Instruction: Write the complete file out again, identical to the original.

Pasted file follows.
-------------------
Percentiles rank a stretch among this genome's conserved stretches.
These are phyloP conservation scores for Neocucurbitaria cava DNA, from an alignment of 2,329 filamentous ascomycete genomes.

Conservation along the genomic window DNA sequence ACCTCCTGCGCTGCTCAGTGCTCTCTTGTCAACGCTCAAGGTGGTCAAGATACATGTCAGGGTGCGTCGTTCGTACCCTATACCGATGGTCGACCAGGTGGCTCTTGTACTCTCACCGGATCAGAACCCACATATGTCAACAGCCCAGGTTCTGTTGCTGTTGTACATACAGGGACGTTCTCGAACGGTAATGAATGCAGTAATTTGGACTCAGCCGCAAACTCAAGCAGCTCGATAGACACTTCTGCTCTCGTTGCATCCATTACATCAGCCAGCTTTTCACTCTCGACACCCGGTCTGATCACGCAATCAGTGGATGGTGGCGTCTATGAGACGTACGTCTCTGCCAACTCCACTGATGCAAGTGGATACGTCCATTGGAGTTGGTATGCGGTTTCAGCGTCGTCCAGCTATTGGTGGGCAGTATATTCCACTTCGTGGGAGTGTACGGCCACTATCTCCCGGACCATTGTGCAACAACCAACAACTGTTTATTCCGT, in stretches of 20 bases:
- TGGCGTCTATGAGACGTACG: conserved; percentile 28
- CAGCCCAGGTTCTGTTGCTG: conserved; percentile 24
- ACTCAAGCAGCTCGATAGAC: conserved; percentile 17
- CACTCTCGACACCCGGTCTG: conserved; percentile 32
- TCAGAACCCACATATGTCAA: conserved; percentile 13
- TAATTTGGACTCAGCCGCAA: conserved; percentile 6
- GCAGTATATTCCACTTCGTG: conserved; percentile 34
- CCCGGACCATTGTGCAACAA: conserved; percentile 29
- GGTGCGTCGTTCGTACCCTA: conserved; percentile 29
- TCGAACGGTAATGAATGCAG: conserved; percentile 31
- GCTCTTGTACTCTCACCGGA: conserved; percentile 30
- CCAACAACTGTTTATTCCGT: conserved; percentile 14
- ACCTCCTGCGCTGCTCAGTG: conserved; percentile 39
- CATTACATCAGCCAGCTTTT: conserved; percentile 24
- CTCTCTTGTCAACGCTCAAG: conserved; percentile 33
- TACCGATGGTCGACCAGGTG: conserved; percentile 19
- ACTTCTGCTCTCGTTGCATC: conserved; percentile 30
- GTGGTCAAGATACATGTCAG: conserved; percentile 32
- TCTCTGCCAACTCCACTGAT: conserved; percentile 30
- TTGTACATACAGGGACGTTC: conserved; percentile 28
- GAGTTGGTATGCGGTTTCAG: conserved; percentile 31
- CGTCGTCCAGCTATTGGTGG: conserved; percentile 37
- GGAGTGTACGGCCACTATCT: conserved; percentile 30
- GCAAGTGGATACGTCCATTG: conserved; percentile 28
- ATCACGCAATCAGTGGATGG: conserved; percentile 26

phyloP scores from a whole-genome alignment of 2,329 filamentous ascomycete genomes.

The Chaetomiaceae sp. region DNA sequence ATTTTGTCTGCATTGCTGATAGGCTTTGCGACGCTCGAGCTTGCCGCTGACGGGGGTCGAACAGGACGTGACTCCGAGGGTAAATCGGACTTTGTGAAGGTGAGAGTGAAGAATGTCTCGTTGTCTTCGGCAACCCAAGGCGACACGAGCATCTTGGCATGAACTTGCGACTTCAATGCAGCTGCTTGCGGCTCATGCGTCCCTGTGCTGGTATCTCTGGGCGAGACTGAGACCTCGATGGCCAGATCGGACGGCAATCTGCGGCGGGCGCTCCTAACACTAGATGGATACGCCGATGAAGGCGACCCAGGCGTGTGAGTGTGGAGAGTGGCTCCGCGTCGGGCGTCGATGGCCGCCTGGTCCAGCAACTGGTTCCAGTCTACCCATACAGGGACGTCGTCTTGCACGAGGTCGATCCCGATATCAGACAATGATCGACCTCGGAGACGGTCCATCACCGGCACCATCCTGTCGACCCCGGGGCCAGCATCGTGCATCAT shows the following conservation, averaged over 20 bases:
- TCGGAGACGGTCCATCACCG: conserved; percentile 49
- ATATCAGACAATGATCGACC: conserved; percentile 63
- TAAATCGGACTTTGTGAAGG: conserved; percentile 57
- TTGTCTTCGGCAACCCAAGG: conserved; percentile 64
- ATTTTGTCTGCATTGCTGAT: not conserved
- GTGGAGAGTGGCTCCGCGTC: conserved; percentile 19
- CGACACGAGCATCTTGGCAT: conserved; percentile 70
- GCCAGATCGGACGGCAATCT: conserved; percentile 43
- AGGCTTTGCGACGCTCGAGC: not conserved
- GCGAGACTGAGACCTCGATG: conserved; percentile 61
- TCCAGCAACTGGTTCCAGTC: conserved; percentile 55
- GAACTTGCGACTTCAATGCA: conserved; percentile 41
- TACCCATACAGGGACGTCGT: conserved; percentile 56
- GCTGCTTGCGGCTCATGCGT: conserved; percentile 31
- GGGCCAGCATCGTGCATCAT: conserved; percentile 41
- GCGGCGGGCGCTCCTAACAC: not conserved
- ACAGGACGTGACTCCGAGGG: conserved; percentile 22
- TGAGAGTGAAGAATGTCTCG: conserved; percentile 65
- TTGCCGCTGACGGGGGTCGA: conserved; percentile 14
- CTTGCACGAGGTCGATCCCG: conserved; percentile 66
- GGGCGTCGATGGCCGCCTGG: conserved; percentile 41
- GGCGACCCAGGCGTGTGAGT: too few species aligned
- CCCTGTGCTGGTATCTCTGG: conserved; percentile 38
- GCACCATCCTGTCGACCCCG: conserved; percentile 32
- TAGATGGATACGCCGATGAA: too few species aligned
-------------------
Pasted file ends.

Percentiles rank a stretch among this genome's conserved stretches.
These are phyloP conservation scores for Neocucurbitaria cava DNA, from an alignment of 2,329 filamentous ascomycete genomes.

Conservation along the genomic window DNA sequence ACCTCCTGCGCTGCTCAGTGCTCTCTTGTCAACGCTCAAGGTGGTCAAGATACATGTCAGGGTGCGTCGTTCGTACCCTATACCGATGGTCGACCAGGTGGCTCTTGTACTCTCACCGGATCAGAACCCACATATGTCAACAGCCCAGGTTCTGTTGCTGTTGTACATACAGGGACGTTCTCGAACGGTAATGAATGCAGTAATTTGGACTCAGCCGCAAACTCAAGCAGCTCGATAGACACTTCTGCTCTCGTTGCATCCATTACATCAGCCAGCTTTTCACTCTCGACACCCGGTCTGATCACGCAATCAGTGGATGGTGGCGTCTATGAGACGTACGTCTCTGCCAACTCCACTGATGCAAGTGGATACGTCCATTGGAGTTGGTATGCGGTTTCAGCGTCGTCCAGCTATTGGTGGGCAGTATATTCCACTTCGTGGGAGTGTACGGCCACTATCTCCCGGACCATTGTGCAACAACCAACAACTGTTTATTCCGT, in stretches of 20 bases:
- TGGCGTCTATGAGACGTACG: conserved; percentile 28
- CAGCCCAGGTTCTGTTGCTG: conserved; percentile 24
- ACTCAAGCAGCTCGATAGAC: conserved; percentile 17
- CACTCTCGACACCCGGTCTG: conserved; percentile 32
- TCAGAACCCACATATGTCAA: conserved; percentile 13
- TAATTTGGACTCAGCCGCAA: conserved; percentile 6
- GCAGTATATTCCACTTCGTG: conserved; percentile 34
- CCCGGACCATTGTGCAACAA: conserved; percentile 29
- GGTGCGTCGTTCGTACCCTA: conserved; percentile 29
- TCGAACGGTAATGAATGCAG: conserved; percentile 31
- GCTCTTGTACTCTCACCGGA: conserved; percentile 30
- CCAACAACTGTTTATTCCGT: conserved; percentile 14
- ACCTCCTGCGCTGCTCAGTG: conserved; percentile 39
- CATTACATCAGCCAGCTTTT: conserved; percentile 24
- CTCTCTTGTCAACGCTCAAG: conserved; percentile 33
- TACCGATGGTCGACCAGGTG: conserved; percentile 19
- ACTTCTGCTCTCGTTGCATC: conserved; percentile 30
- GTGGTCAAGATACATGTCAG: conserved; percentile 32
- TCTCTGCCAACTCCACTGAT: conserved; percentile 30
- TTGTACATACAGGGACGTTC: conserved; percentile 28
- GAGTTGGTATGCGGTTTCAG: conserved; percentile 31
- CGTCGTCCAGCTATTGGTGG: conserved; percentile 37
- GGAGTGTACGGCCACTATCT: conserved; percentile 30
- GCAAGTGGATACGTCCATTG: conserved; percentile 28
- ATCACGCAATCAGTGGATGG: conserved; percentile 26

phyloP scores from a whole-genome alignment of 2,329 filamentous ascomycete genomes.

The Chaetomiaceae sp. region DNA sequence ATTTTGTCTGCATTGCTGATAGGCTTTGCGACGCTCGAGCTTGCCGCTGACGGGGGTCGAACAGGACGTGACTCCGAGGGTAAATCGGACTTTGTGAAGGTGAGAGTGAAGAATGTCTCGTTGTCTTCGGCAACCCAAGGCGACACGAGCATCTTGGCATGAACTTGCGACTTCAATGCAGCTGCTTGCGGCTCATGCGTCCCTGTGCTGGTATCTCTGGGCGAGACTGAGACCTCGATGGCCAGATCGGACGGCAATCTGCGGCGGGCGCTCCTAACACTAGATGGATACGCCGATGAAGGCGACCCAGGCGTGTGAGTGTGGAGAGTGGCTCCGCGTCGGGCGTCGATGGCCGCCTGGTCCAGCAACTGGTTCCAGTCTACCCATACAGGGACGTCGTCTTGCACGAGGTCGATCCCGATATCAGACAATGATCGACCTCGGAGACGGTCCATCACCGGCACCATCCTGTCGACCCCGGGGCCAGCATCGTGCATCAT shows the following conservation, averaged over 20 bases:
- TCGGAGACGGTCCATCACCG: conserved; percentile 49
- ATATCAGACAATGATCGACC: conserved; percentile 63
- TAAATCGGACTTTGTGAAGG: conserved; percentile 57
- TTGTCTTCGGCAACCCAAGG: conserved; percentile 64
- ATTTTGTCTGCATTGCTGAT: not conserved
- GTGGAGAGTGGCTCCGCGTC: conserved; percentile 19
- CGACACGAGCATCTTGGCAT: conserved; percentile 70
- GCCAGATCGGACGGCAATCT: conserved; percentile 43
- AGGCTTTGCGACGCTCGAGC: not conserved
- GCGAGACTGAGACCTCGATG: conserved; percentile 61
- TCCAGCAACTGGTTCCAGTC: conserved; percentile 55
- GAACTTGCGACTTCAATGCA: conserved; percentile 41
- TACCCATACAGGGACGTCGT: conserved; percentile 56
- GCTGCTTGCGGCTCATGCGT: conserved; percentile 31
- GGGCCAGCATCGTGCATCAT: conserved; percentile 41
- GCGGCGGGCGCTCCTAACAC: not conserved
- ACAGGACGTGACTCCGAGGG: conserved; percentile 22
- TGAGAGTGAAGAATGTCTCG: conserved; percentile 65
- TTGCCGCTGACGGGGGTCGA: conserved; percentile 14
- CTTGCACGAGGTCGATCCCG: conserved; percentile 66
- GGGCGTCGATGGCCGCCTGG: conserved; percentile 41
- GGCGACCCAGGCGTGTGAGT: too few species aligned
- CCCTGTGCTGGTATCTCTGG: conserved; percentile 38
- GCACCATCCTGTCGACCCCG: conserved; percentile 32
- TAGATGGATACGCCGATGAA: too few species aligned